What’s the take-away about RankBrain?

Create pages and content that are focused on one main keyword phrase and the phrases related to that keyword. For instance, you may be a stationary store that designes custom stationary. So you may decide to create several blog posts that cover ALL of those possible interpretations of custom stationary. RankBrain will (hopefully) interpret this as meaning that your site is the authority on all things custom stationary. Yes, it might be a lot of work. but RankBrain is not going to go away and will, no doubt, become more intelligent all the time. RankBrain and Google is focused on the relevance to the end user, and you should be too.

Our blog post last week looked at social media research from 2016 showing the most popular social networks around the world. Not surprisingly, Facebook was number 1. Now that we got our question answered about WHAT social media people are using, we started to think about HOW people are using it so we would know when is the best time to post on social media.

You hear advice all the time about how important it is to post. If you have created a Facebook, Pinterest or Instagram or Twitter account, use it. It doesn’t do you any good to have an account that is dead when people go to look at it.

The flipside of that is that you don’t want to be posting when no one is looking. It is important to post, yes, and if you’re already doing all you can and you’re posting at midnight on a Saturday, pat yourself on the back and let it go. When you’re ready to take the next step, you’ll want to try and optimize when the most people will see your post.

We went to an authority on social media, the posting scheduling and management platform Hootsuite, who compiled the results of a bunch of studies talking about exactly when is the best time to post on social media. Here’s what we found out.

Timing is everything.

Think about your target audience. If your demographic is working professionals, think about the fact that they are at meetings and at their desk during typical office hours. Yes, they scroll through Facebook during their lunch breaks, but a good time to reach them is in the evenings, when they’re home sitting on the couch. That’s true for a lot of the working professions. We are at our desks pretty typically Monday through Friday, but that’s not when a lot of people are on social media. If they’re just logging on at 8pm, they’re less likely to see the post you made at 8am. And if it’s for a free smoothie if they bring a friend by your juice cart, it won’t matter to them. Post that free smoothie deal in the evening, AND in the morning the next day.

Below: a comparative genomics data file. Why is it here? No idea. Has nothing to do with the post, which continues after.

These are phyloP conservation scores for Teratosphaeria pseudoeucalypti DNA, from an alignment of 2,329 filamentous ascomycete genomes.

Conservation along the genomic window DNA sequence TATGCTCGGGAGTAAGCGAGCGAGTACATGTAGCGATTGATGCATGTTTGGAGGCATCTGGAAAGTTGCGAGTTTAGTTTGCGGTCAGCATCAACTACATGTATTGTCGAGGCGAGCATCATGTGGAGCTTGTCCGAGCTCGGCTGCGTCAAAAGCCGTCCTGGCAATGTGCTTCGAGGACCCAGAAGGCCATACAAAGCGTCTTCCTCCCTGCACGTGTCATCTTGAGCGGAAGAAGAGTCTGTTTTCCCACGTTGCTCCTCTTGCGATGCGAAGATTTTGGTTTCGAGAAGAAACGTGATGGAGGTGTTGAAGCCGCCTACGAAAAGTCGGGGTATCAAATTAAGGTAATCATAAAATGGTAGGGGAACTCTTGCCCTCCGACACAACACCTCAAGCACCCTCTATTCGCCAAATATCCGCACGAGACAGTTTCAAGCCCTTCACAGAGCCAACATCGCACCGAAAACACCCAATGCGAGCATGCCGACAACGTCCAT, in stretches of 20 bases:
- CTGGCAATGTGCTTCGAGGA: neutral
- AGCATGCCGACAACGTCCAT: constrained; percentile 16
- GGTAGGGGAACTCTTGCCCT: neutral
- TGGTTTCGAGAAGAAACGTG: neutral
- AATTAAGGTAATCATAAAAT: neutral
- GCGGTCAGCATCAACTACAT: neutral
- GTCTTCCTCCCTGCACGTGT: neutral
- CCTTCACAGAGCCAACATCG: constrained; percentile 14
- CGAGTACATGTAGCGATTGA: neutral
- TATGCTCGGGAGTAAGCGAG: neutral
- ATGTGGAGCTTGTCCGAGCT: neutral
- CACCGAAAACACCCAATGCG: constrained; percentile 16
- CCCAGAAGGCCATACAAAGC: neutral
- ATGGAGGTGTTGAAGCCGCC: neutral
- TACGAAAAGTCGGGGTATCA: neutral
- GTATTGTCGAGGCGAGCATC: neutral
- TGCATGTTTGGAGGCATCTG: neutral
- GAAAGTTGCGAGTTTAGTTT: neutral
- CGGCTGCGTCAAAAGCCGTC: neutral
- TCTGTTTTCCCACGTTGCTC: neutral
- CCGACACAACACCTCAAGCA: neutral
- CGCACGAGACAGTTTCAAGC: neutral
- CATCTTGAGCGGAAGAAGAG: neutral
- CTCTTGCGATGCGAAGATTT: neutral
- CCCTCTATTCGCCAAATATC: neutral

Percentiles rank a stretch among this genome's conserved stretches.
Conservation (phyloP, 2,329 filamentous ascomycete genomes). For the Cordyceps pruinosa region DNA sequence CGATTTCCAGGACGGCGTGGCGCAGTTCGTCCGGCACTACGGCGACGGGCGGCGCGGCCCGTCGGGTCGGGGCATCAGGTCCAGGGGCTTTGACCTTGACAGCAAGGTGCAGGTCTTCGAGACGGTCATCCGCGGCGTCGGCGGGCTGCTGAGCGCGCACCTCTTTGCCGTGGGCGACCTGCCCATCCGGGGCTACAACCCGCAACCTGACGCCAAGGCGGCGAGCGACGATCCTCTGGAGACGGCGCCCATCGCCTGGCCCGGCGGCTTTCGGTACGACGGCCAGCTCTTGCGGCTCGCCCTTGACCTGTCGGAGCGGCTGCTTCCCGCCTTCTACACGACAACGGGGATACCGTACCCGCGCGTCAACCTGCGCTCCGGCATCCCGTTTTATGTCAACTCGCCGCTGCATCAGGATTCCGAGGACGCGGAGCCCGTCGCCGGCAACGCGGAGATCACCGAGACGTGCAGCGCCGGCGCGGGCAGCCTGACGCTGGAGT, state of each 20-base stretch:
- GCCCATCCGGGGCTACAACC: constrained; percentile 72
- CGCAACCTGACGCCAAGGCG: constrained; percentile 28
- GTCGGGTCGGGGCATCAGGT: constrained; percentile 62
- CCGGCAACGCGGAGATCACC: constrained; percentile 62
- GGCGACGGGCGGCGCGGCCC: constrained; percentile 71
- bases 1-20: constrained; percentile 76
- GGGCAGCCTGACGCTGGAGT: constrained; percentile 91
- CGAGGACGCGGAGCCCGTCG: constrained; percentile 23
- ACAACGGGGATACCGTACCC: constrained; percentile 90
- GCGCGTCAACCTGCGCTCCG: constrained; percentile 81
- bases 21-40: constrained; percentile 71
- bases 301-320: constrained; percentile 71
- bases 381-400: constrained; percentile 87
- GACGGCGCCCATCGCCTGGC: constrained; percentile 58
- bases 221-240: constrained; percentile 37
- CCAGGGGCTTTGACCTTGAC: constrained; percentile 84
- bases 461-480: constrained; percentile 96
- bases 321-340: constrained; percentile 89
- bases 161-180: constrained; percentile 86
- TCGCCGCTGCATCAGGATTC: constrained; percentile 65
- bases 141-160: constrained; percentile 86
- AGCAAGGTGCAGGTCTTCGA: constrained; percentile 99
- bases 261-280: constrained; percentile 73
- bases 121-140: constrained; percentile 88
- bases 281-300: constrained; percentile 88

You have 5 hours minutes for your Facebook post to take effect.

A Facebook post achieves 75 percent of its reach within five hours of being posted.

You have 3 hours for your tweet to have the same effect.

This research shows that a tweet achieves 75 percent of its reach in less than three hours. According to Hootsuite’s own data, the best time to post on Twitter is at 3pm Monday through Friday. This is when the highest amount of clicks and retweets occur on Twitter.

The best time, says Hootsuite, to post on Facebook is between noon and 3pm Monday, Wednesday, Thursday and Friday. On the weekends, the best time is Saturday and Sunday between noon and 1pm. This is a natural downtime when a lot of people are taking breaks and eating lunch, so that makes sense.

It may take a little bit of trial and error to figure out what your audience’s best time to be on social media is, but really put some thought into your target demographic and how they spend their day. This means you should have a really clear idea of what, and who, your target demographic is. (Hmmm…this sounds like a good idea for a future blog post!)

For instance, if you’re targeting stay-at-home moms, your best time is probably 11am to 1pm, during prime baby and toddler nap time. If you’re targeting hungry people searching for dinner deals, perhaps you want to post between 5 and 7pm.

Test some different posting schedules and see if you get a higher level of response. It also doesn’t hurt to ask your customers what the best time is to reach them. In general, Hootsuite says they see lower engagement on the weekends. But even then, noon and 1pm seems to be a magic time for spikes in clicks.

What about Instagram?

Instagram no longer posts pictures in chronological order. The posts with the most likes and comments will always appear higher up in a user’s feed. To optimize your use of Instagram, again, really get to know your target demographic and how they spend their day. Many people scroll through their feeds during their lunch hour. But, if you want to get the most likes before your lunch hour crew starts scrolling, you might want to post earlier in the morning.

Are you trying to reach an audience that spans several time zones?